The Origins of Somali Nationalism & its Future

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Somali Nationalism: Its Origins and Future, Written by Abdi Sheik-Abdi, 1977

The Somalis, who almost exclusively inhabit the Horn of Africa, form one of the most uniformly homogeneous populations of the continent. They speak one language, adhere to a single faith, and share a common cultural heritage which is an integral part of their nomadic way of life. The very name So maal, when spoken in the imperative, means “Go and milk a beast for yourself”, welcome words of hospitality in a wandering stranger’s ears. The Somali’s self conception is inseparable from his flocks and his historical grazing lands. Yet, the Somalis have watched helplessly for the past generation or two as their pasturelands were dismembered by colonizing European powers and neighboring potentates

The Fragmentation of the Somali’s Grazing Lands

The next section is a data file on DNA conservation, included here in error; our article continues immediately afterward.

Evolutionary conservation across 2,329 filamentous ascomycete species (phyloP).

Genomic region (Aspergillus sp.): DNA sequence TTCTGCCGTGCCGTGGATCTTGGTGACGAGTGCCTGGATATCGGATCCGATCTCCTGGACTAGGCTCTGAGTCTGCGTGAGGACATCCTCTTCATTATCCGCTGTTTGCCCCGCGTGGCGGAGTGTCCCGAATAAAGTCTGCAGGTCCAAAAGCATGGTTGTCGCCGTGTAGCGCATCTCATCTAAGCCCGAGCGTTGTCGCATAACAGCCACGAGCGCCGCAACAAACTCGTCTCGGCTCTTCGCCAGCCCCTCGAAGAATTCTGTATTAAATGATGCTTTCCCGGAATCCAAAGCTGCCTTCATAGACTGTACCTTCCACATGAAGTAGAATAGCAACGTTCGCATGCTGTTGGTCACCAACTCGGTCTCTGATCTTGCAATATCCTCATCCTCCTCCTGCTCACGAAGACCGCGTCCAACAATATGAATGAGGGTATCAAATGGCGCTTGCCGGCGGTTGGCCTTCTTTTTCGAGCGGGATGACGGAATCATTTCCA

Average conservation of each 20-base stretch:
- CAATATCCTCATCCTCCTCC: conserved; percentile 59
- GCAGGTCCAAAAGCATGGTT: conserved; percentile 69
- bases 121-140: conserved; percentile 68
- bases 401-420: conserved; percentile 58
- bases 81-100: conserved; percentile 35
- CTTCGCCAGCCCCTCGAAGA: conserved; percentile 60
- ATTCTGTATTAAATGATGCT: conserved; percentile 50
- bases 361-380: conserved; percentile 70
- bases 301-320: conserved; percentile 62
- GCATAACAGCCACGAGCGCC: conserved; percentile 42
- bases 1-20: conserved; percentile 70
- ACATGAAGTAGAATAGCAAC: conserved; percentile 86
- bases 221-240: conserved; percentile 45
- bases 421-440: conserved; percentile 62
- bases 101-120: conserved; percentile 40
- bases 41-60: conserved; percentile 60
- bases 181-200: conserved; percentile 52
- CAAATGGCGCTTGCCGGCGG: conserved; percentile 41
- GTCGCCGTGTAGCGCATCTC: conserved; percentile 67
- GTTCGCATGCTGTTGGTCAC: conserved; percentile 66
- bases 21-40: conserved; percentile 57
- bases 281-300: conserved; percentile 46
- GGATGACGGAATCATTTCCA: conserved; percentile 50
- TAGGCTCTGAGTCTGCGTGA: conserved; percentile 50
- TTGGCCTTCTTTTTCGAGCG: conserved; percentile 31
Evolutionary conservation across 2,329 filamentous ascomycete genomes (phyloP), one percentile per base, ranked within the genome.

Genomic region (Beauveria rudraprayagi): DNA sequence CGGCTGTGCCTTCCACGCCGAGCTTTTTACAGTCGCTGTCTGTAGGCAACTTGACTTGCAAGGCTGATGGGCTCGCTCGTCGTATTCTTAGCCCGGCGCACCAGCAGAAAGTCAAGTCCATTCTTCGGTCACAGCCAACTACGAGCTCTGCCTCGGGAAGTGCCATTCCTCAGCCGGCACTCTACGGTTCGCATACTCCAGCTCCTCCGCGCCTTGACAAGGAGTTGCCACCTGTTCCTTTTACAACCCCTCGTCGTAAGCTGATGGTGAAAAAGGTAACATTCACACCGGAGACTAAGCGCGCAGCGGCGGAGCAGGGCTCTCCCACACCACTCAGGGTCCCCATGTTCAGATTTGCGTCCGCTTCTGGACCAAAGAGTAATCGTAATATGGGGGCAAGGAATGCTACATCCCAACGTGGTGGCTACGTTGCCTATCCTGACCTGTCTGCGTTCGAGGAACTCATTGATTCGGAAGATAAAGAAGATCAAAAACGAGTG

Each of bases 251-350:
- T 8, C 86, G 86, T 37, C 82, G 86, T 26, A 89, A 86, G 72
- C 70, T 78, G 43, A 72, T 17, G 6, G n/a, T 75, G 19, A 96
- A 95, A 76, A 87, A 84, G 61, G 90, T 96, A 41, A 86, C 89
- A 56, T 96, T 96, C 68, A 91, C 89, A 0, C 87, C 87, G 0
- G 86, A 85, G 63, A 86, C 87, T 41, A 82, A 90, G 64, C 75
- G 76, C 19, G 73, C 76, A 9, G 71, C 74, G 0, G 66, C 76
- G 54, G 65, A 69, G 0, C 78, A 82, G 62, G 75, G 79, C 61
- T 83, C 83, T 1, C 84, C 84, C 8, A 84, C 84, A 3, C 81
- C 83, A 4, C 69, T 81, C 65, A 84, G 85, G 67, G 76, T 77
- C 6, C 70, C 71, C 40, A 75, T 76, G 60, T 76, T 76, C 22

As elsewhere in Africa, colonization was preceded by exploration. Richard F. Burton was the first westerner to penetrate the Somali interior, although many unsuccessful attempts had been made previously. Following in the footsteps of the other explorers, the British concluded treaties with some coastal Somali tribes as early as 1827, but it was not until the opening of the Suez Canal in 1869 that British and French interest in this part of Africa grew to such an extent that the establishment of colonies and protectorates came to figure in their global plans. In 1885 a British Protectorate was established on the northern Somali coast, and the late nineteenth century also saw the creation of a colony in what came to be known as French Somaliland or Somali Jabuti, after the principal town. With the withdrawal of the Egyptian and Turkish forces from northern Somalia at the onset of the European penetration of the continent, Menelik II of Ethiopia occupied the inland Islamic centre of Harar in 1887, and thus formally entered the colonial scramble for Africa. Two years later, Italy acquired a colony in southern Somalia by reaching an agreement with the Sultan of Zanzibar who had nominal suzerainty of the coastal towns in the area. British interest in the south-western portion of the Somali peninsula, in the Juba-Tana Rivers region, grew out of competition with German activities in that area, and led to the Anglo-German agreement of 1890 which established spheres of influence in East Africa. The former Northern Frontier District, since renamed the North-Eastern Province of Kenya, was formally established by the British in 1910.